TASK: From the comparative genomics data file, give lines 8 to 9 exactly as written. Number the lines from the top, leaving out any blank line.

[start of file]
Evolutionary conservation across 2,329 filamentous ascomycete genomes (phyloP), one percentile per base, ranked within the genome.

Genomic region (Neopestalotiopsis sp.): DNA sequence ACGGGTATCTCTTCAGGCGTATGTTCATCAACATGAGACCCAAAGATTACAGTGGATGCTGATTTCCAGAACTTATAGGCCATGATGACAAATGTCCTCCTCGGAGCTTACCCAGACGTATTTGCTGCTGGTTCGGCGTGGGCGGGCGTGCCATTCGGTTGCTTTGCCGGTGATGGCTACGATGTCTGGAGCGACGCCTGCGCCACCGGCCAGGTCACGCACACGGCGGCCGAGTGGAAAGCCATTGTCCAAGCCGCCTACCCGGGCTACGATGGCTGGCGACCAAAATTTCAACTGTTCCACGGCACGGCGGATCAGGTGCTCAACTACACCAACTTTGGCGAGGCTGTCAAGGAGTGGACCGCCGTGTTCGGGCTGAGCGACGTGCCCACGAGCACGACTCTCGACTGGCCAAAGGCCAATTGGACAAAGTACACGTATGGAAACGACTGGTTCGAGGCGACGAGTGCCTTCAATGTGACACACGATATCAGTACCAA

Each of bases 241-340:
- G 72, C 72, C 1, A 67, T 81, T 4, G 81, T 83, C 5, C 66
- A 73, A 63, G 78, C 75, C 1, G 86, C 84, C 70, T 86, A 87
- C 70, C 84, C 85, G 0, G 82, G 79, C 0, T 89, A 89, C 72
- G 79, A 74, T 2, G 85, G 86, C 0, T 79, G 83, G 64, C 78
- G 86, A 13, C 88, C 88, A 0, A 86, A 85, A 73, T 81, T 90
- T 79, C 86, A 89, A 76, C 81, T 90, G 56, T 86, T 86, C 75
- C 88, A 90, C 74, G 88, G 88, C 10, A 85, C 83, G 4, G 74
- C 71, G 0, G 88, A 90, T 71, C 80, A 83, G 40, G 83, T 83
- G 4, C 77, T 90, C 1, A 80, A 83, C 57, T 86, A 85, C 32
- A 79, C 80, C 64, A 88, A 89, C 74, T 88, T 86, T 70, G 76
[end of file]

- G 86, A 13, C 88, C 88, A 0, A 86, A 85, A 73, T 81, T 90
- T 79, C 86, A 89, A 76, C 81, T 90, G 56, T 86, T 86, C 75